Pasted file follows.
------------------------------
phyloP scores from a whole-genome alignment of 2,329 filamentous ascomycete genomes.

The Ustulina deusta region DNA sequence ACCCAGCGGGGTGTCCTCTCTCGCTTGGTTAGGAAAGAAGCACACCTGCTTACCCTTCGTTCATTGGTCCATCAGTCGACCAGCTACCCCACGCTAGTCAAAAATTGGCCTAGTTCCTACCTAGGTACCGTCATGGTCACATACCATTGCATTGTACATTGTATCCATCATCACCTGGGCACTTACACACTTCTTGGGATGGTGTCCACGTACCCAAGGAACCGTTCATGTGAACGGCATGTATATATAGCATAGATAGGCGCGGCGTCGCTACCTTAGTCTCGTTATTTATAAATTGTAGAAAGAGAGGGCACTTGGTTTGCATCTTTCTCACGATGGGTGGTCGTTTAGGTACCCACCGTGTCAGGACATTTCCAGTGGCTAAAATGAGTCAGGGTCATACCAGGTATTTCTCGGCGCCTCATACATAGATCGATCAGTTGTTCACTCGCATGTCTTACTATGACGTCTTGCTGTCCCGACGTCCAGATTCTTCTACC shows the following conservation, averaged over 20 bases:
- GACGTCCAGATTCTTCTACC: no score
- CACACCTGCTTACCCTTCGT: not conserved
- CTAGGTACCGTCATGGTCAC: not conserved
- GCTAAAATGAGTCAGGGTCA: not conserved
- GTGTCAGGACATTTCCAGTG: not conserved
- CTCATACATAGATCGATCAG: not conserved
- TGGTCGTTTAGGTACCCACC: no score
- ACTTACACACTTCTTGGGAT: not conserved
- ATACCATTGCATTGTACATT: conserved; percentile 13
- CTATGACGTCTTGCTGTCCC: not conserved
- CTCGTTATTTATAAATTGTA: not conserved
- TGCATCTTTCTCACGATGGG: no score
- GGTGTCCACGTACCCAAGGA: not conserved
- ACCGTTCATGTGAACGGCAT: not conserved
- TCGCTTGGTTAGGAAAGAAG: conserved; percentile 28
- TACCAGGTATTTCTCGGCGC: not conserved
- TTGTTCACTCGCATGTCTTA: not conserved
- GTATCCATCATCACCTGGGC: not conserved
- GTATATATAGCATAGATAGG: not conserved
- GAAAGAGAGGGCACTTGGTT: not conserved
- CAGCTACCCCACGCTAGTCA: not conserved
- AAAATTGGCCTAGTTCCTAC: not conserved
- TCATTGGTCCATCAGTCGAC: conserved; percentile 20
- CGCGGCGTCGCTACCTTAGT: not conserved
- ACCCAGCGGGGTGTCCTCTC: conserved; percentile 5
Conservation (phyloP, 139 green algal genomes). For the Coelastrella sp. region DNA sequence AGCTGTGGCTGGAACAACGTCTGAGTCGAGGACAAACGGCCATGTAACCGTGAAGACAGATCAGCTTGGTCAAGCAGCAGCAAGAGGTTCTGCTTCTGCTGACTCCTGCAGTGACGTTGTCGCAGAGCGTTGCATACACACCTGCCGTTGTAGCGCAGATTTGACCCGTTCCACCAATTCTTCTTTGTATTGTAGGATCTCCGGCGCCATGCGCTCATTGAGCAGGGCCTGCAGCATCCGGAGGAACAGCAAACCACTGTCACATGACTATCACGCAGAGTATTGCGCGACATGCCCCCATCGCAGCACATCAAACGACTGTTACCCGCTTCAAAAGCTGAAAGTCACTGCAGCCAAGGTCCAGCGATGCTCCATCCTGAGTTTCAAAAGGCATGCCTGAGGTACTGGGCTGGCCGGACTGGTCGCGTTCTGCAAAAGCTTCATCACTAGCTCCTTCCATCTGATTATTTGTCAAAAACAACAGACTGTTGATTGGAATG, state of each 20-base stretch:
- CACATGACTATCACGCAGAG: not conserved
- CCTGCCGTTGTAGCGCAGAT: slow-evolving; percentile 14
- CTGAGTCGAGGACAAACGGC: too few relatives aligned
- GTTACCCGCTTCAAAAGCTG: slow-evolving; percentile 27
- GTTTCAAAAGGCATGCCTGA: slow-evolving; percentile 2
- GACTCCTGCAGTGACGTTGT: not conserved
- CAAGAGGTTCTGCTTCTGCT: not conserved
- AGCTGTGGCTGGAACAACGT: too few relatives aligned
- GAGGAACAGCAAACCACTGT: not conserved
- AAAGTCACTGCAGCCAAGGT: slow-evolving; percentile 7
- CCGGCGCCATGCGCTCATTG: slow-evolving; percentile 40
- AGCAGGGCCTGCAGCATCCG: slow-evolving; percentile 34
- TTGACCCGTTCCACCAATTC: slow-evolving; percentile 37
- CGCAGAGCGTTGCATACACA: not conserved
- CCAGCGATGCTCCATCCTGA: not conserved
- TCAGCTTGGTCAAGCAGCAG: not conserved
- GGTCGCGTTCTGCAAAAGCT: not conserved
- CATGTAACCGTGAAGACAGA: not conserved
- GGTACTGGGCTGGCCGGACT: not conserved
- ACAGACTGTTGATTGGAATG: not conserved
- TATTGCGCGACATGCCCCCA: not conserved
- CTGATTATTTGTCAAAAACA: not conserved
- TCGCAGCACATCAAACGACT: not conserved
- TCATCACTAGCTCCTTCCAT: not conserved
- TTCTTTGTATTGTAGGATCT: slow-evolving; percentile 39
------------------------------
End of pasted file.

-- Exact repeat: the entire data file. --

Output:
phyloP scores from a whole-genome alignment of 2,329 filamentous ascomycete genomes.

The Ustulina deusta region DNA sequence ACCCAGCGGGGTGTCCTCTCTCGCTTGGTTAGGAAAGAAGCACACCTGCTTACCCTTCGTTCATTGGTCCATCAGTCGACCAGCTACCCCACGCTAGTCAAAAATTGGCCTAGTTCCTACCTAGGTACCGTCATGGTCACATACCATTGCATTGTACATTGTATCCATCATCACCTGGGCACTTACACACTTCTTGGGATGGTGTCCACGTACCCAAGGAACCGTTCATGTGAACGGCATGTATATATAGCATAGATAGGCGCGGCGTCGCTACCTTAGTCTCGTTATTTATAAATTGTAGAAAGAGAGGGCACTTGGTTTGCATCTTTCTCACGATGGGTGGTCGTTTAGGTACCCACCGTGTCAGGACATTTCCAGTGGCTAAAATGAGTCAGGGTCATACCAGGTATTTCTCGGCGCCTCATACATAGATCGATCAGTTGTTCACTCGCATGTCTTACTATGACGTCTTGCTGTCCCGACGTCCAGATTCTTCTACC shows the following conservation, averaged over 20 bases:
- GACGTCCAGATTCTTCTACC: no score
- CACACCTGCTTACCCTTCGT: not conserved
- CTAGGTACCGTCATGGTCAC: not conserved
- GCTAAAATGAGTCAGGGTCA: not conserved
- GTGTCAGGACATTTCCAGTG: not conserved
- CTCATACATAGATCGATCAG: not conserved
- TGGTCGTTTAGGTACCCACC: no score
- ACTTACACACTTCTTGGGAT: not conserved
- ATACCATTGCATTGTACATT: conserved; percentile 13
- CTATGACGTCTTGCTGTCCC: not conserved
- CTCGTTATTTATAAATTGTA: not conserved
- TGCATCTTTCTCACGATGGG: no score
- GGTGTCCACGTACCCAAGGA: not conserved
- ACCGTTCATGTGAACGGCAT: not conserved
- TCGCTTGGTTAGGAAAGAAG: conserved; percentile 28
- TACCAGGTATTTCTCGGCGC: not conserved
- TTGTTCACTCGCATGTCTTA: not conserved
- GTATCCATCATCACCTGGGC: not conserved
- GTATATATAGCATAGATAGG: not conserved
- GAAAGAGAGGGCACTTGGTT: not conserved
- CAGCTACCCCACGCTAGTCA: not conserved
- AAAATTGGCCTAGTTCCTAC: not conserved
- TCATTGGTCCATCAGTCGAC: conserved; percentile 20
- CGCGGCGTCGCTACCTTAGT: not conserved
- ACCCAGCGGGGTGTCCTCTC: conserved; percentile 5
Conservation (phyloP, 139 green algal genomes). For the Coelastrella sp. region DNA sequence AGCTGTGGCTGGAACAACGTCTGAGTCGAGGACAAACGGCCATGTAACCGTGAAGACAGATCAGCTTGGTCAAGCAGCAGCAAGAGGTTCTGCTTCTGCTGACTCCTGCAGTGACGTTGTCGCAGAGCGTTGCATACACACCTGCCGTTGTAGCGCAGATTTGACCCGTTCCACCAATTCTTCTTTGTATTGTAGGATCTCCGGCGCCATGCGCTCATTGAGCAGGGCCTGCAGCATCCGGAGGAACAGCAAACCACTGTCACATGACTATCACGCAGAGTATTGCGCGACATGCCCCCATCGCAGCACATCAAACGACTGTTACCCGCTTCAAAAGCTGAAAGTCACTGCAGCCAAGGTCCAGCGATGCTCCATCCTGAGTTTCAAAAGGCATGCCTGAGGTACTGGGCTGGCCGGACTGGTCGCGTTCTGCAAAAGCTTCATCACTAGCTCCTTCCATCTGATTATTTGTCAAAAACAACAGACTGTTGATTGGAATG, state of each 20-base stretch:
- CACATGACTATCACGCAGAG: not conserved
- CCTGCCGTTGTAGCGCAGAT: slow-evolving; percentile 14
- CTGAGTCGAGGACAAACGGC: too few relatives aligned
- GTTACCCGCTTCAAAAGCTG: slow-evolving; percentile 27
- GTTTCAAAAGGCATGCCTGA: slow-evolving; percentile 2
- GACTCCTGCAGTGACGTTGT: not conserved
- CAAGAGGTTCTGCTTCTGCT: not conserved
- AGCTGTGGCTGGAACAACGT: too few relatives aligned
- GAGGAACAGCAAACCACTGT: not conserved
- AAAGTCACTGCAGCCAAGGT: slow-evolving; percentile 7
- CCGGCGCCATGCGCTCATTG: slow-evolving; percentile 40
- AGCAGGGCCTGCAGCATCCG: slow-evolving; percentile 34
- TTGACCCGTTCCACCAATTC: slow-evolving; percentile 37
- CGCAGAGCGTTGCATACACA: not conserved
- CCAGCGATGCTCCATCCTGA: not conserved
- TCAGCTTGGTCAAGCAGCAG: not conserved
- GGTCGCGTTCTGCAAAAGCT: not conserved
- CATGTAACCGTGAAGACAGA: not conserved
- GGTACTGGGCTGGCCGGACT: not conserved
- ACAGACTGTTGATTGGAATG: not conserved
- TATTGCGCGACATGCCCCCA: not conserved
- CTGATTATTTGTCAAAAACA: not conserved
- TCGCAGCACATCAAACGACT: not conserved
- TCATCACTAGCTCCTTCCAT: not conserved
- TTCTTTGTATTGTAGGATCT: slow-evolving; percentile 39